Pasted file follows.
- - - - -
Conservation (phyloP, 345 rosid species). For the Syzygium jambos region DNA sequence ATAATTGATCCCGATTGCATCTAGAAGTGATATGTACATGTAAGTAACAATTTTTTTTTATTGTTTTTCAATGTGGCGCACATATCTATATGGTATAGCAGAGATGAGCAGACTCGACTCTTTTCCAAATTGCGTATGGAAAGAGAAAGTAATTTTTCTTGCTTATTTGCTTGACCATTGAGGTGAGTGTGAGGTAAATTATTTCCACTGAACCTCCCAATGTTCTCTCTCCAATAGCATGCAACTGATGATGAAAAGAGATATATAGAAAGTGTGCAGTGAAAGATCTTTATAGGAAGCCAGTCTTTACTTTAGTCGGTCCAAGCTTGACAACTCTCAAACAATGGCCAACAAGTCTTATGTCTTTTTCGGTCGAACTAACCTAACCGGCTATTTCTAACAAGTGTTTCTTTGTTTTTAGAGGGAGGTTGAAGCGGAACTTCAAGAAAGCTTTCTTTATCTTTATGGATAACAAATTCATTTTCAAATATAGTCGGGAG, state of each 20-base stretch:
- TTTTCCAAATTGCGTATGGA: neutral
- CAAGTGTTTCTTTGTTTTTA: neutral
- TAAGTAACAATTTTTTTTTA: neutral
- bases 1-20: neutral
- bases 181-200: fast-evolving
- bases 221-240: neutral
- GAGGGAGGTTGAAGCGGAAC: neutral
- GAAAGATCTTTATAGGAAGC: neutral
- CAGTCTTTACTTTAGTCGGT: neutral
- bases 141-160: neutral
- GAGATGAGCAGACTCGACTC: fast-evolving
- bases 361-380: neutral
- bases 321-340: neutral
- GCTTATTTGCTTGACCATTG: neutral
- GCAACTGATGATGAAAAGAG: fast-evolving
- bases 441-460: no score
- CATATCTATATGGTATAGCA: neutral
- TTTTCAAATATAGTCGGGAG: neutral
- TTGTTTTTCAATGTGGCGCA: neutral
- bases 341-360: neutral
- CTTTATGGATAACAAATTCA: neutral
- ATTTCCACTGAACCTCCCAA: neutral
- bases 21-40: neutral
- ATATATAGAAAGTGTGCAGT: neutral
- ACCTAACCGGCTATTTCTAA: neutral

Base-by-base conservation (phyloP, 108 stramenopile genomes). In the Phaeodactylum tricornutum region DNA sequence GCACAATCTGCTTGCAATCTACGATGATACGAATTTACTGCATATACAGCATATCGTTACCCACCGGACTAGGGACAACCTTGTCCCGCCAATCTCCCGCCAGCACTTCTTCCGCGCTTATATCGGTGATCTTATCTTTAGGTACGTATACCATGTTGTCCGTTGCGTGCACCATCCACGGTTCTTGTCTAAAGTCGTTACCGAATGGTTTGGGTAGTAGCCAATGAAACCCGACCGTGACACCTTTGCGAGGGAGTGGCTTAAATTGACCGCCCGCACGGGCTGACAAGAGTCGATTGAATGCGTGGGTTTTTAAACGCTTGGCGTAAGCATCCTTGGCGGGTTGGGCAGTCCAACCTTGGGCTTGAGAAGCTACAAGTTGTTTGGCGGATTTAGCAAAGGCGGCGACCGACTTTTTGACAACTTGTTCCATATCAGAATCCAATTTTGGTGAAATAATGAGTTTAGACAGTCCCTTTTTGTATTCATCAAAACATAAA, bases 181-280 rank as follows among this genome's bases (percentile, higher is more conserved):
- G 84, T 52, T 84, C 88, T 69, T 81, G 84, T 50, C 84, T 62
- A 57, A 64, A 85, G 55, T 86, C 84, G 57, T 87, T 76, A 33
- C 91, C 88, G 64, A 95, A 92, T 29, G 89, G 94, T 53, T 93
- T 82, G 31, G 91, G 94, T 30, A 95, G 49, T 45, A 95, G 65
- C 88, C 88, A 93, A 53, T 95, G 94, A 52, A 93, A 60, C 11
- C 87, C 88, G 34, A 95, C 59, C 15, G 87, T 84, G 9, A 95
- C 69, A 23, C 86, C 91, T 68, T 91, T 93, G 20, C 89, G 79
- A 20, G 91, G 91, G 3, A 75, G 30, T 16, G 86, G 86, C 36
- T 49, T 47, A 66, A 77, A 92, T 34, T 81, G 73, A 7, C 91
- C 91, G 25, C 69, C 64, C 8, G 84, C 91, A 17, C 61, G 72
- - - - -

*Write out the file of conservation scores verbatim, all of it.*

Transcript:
Conservation (phyloP, 345 rosid species). For the Syzygium jambos region DNA sequence ATAATTGATCCCGATTGCATCTAGAAGTGATATGTACATGTAAGTAACAATTTTTTTTTATTGTTTTTCAATGTGGCGCACATATCTATATGGTATAGCAGAGATGAGCAGACTCGACTCTTTTCCAAATTGCGTATGGAAAGAGAAAGTAATTTTTCTTGCTTATTTGCTTGACCATTGAGGTGAGTGTGAGGTAAATTATTTCCACTGAACCTCCCAATGTTCTCTCTCCAATAGCATGCAACTGATGATGAAAAGAGATATATAGAAAGTGTGCAGTGAAAGATCTTTATAGGAAGCCAGTCTTTACTTTAGTCGGTCCAAGCTTGACAACTCTCAAACAATGGCCAACAAGTCTTATGTCTTTTTCGGTCGAACTAACCTAACCGGCTATTTCTAACAAGTGTTTCTTTGTTTTTAGAGGGAGGTTGAAGCGGAACTTCAAGAAAGCTTTCTTTATCTTTATGGATAACAAATTCATTTTCAAATATAGTCGGGAG, state of each 20-base stretch:
- TTTTCCAAATTGCGTATGGA: neutral
- CAAGTGTTTCTTTGTTTTTA: neutral
- TAAGTAACAATTTTTTTTTA: neutral
- bases 1-20: neutral
- bases 181-200: fast-evolving
- bases 221-240: neutral
- GAGGGAGGTTGAAGCGGAAC: neutral
- GAAAGATCTTTATAGGAAGC: neutral
- CAGTCTTTACTTTAGTCGGT: neutral
- bases 141-160: neutral
- GAGATGAGCAGACTCGACTC: fast-evolving
- bases 361-380: neutral
- bases 321-340: neutral
- GCTTATTTGCTTGACCATTG: neutral
- GCAACTGATGATGAAAAGAG: fast-evolving
- bases 441-460: no score
- CATATCTATATGGTATAGCA: neutral
- TTTTCAAATATAGTCGGGAG: neutral
- TTGTTTTTCAATGTGGCGCA: neutral
- bases 341-360: neutral
- CTTTATGGATAACAAATTCA: neutral
- ATTTCCACTGAACCTCCCAA: neutral
- bases 21-40: neutral
- ATATATAGAAAGTGTGCAGT: neutral
- ACCTAACCGGCTATTTCTAA: neutral

Base-by-base conservation (phyloP, 108 stramenopile genomes). In the Phaeodactylum tricornutum region DNA sequence GCACAATCTGCTTGCAATCTACGATGATACGAATTTACTGCATATACAGCATATCGTTACCCACCGGACTAGGGACAACCTTGTCCCGCCAATCTCCCGCCAGCACTTCTTCCGCGCTTATATCGGTGATCTTATCTTTAGGTACGTATACCATGTTGTCCGTTGCGTGCACCATCCACGGTTCTTGTCTAAAGTCGTTACCGAATGGTTTGGGTAGTAGCCAATGAAACCCGACCGTGACACCTTTGCGAGGGAGTGGCTTAAATTGACCGCCCGCACGGGCTGACAAGAGTCGATTGAATGCGTGGGTTTTTAAACGCTTGGCGTAAGCATCCTTGGCGGGTTGGGCAGTCCAACCTTGGGCTTGAGAAGCTACAAGTTGTTTGGCGGATTTAGCAAAGGCGGCGACCGACTTTTTGACAACTTGTTCCATATCAGAATCCAATTTTGGTGAAATAATGAGTTTAGACAGTCCCTTTTTGTATTCATCAAAACATAAA, bases 181-280 rank as follows among this genome's bases (percentile, higher is more conserved):
- G 84, T 52, T 84, C 88, T 69, T 81, G 84, T 50, C 84, T 62
- A 57, A 64, A 85, G 55, T 86, C 84, G 57, T 87, T 76, A 33
- C 91, C 88, G 64, A 95, A 92, T 29, G 89, G 94, T 53, T 93
- T 82, G 31, G 91, G 94, T 30, A 95, G 49, T 45, A 95, G 65
- C 88, C 88, A 93, A 53, T 95, G 94, A 52, A 93, A 60, C 11
- C 87, C 88, G 34, A 95, C 59, C 15, G 87, T 84, G 9, A 95
- C 69, A 23, C 86, C 91, T 68, T 91, T 93, G 20, C 89, G 79
- A 20, G 91, G 91, G 3, A 75, G 30, T 16, G 86, G 86, C 36
- T 49, T 47, A 66, A 77, A 92, T 34, T 81, G 73, A 7, C 91
- C 91, G 25, C 69, C 64, C 8, G 84, C 91, A 17, C 61, G 72